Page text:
In this digital era, many patients make their health choices based upon the direction they receive from peers, colleagues and role models via social media. As a result, social media has altered the way in which patients approach their health and their expectations in clinical care. Over 70% of patients trust online doctor reviews just as much as a personal recommendation from a family member or friend. 52% of patients use health websites for research, whereas more than 75% of patients use a search engine before scheduling a doctor’s appointment. Physicians, too, have begun to use social media to their advantage as a professional networking tool, as a form of education for physicians, patients and students, and as a marketing tool. 24% of doctors take advantage of social media to perform medical research.
For example, the app Figure 1 is a popular global online platform that allows physicians to upload photos, focused on clinical issues, while maintaining patient confidentiality. The app lets healthcare professionals share photos of medical conditions for teaching and diagnostic purposes while ensuring safeguards to patient privacy and consent are adhered to. All images shared through the app have been scrubbed for identifying features such as faces, tattoos, or anything that may disclose a person’s identity. It allows verified physicians to view and discuss the cases being shared. As Figure 1 uses images as its primary medium it’s popularly been called the Instagram for doctors. Moreover, it carries the benefit of offering collaboration between medical professionals, including referrals and second opinions and serves as an educational tool for students and physicians.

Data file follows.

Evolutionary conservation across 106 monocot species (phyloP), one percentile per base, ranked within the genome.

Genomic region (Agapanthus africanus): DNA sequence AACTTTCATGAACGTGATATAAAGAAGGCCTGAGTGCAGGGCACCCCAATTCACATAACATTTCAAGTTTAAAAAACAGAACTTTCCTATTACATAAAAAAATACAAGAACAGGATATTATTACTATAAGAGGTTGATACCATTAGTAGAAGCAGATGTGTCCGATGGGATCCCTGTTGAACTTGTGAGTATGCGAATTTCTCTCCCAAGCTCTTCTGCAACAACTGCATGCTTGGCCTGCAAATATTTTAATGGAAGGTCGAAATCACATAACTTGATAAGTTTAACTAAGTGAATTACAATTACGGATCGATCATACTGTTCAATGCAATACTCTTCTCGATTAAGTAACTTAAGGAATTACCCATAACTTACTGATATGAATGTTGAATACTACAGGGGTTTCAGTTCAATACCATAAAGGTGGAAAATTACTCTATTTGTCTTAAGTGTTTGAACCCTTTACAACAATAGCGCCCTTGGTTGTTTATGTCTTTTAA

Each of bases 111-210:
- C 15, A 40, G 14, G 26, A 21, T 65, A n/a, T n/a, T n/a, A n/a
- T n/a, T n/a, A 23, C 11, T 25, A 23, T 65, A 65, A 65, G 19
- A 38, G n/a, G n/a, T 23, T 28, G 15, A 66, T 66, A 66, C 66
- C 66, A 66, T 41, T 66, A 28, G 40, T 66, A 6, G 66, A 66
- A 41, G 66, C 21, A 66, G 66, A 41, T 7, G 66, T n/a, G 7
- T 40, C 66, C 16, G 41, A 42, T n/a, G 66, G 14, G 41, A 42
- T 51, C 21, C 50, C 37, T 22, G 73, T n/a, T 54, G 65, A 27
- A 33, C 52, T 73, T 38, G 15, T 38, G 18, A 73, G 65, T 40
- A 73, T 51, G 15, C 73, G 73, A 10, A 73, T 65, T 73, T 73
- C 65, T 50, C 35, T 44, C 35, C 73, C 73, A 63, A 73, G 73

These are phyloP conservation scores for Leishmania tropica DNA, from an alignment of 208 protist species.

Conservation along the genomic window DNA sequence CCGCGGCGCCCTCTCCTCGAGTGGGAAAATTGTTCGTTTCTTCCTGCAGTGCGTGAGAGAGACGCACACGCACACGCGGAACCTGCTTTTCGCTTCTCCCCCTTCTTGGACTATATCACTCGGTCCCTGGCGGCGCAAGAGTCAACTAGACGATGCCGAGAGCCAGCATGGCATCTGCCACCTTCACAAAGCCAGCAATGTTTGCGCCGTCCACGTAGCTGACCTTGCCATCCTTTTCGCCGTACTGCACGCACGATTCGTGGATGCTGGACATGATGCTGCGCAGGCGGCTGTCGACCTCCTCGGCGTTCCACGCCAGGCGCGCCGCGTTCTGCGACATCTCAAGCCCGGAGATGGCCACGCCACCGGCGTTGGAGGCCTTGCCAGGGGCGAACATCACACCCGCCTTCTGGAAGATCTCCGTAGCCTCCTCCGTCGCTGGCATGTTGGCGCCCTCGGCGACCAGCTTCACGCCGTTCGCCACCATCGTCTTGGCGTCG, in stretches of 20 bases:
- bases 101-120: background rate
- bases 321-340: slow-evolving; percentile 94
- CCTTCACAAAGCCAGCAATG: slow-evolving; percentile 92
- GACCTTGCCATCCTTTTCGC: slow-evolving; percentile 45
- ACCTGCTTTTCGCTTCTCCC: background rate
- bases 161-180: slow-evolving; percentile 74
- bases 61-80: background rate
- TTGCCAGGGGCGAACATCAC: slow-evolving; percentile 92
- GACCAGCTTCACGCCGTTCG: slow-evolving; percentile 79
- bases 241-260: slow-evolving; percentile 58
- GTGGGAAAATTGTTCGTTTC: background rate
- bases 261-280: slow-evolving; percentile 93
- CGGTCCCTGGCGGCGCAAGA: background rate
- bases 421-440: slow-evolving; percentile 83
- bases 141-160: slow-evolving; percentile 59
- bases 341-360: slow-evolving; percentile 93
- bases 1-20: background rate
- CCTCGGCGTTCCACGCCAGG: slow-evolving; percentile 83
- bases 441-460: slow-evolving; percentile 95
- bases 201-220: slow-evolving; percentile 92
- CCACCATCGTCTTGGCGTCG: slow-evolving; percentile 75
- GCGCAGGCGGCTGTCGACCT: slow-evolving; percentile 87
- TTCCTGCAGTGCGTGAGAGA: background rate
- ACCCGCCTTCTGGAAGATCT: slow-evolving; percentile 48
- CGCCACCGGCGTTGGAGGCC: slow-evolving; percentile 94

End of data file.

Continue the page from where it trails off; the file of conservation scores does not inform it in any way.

Using common social media platforms like Twitter and Facebook, healthcare professionals are able to share more about their practices and start-up companies to reach patients, investors and other caregivers. When it comes to communicating with companies, social media allows for a stronger reciprocal relationship between the user and the provider.
Social media also provides a useful tool for patients and how they approach health-related issues they’re more encouraged to openly discuss with their doctor, such as mental health. Over 40% of people say social media affects their choice of a doctor or hospital. Tumblr has become a well-regarded outlet for discussion-oriented blogging around mental health issues. Respected organizations and individuals like National Alliance on Mental Illness (NAMI) or New York City’s first lady, Chirlane McCray, are engaging with Tumblr users discussing mental health topics through a dedicated space, making it easier for people to engage.
Despite the massive benefits of using social media as a positive educational tool, there are precautions that must be taken to protect patient confidentiality. The healthcare industry is built upon a strong patient-doctor relationship that is focused on maintaining confidentiality, autonomy and goodwill. Many companies and social platforms in the healthcare field have implemented privacy requirements and processes to ensure patient confidentiality is maintained.
Social media is still a relatively new advancement in healthcare, and thankfully it’s proven to be an effective tool in connecting physicians and patients, which means it will continue to grow and gain greater importance. With technology constantly evolving, social media is guaranteed to continue to change and how patients and medical professionals approach healthcare and how healthcare is delivered.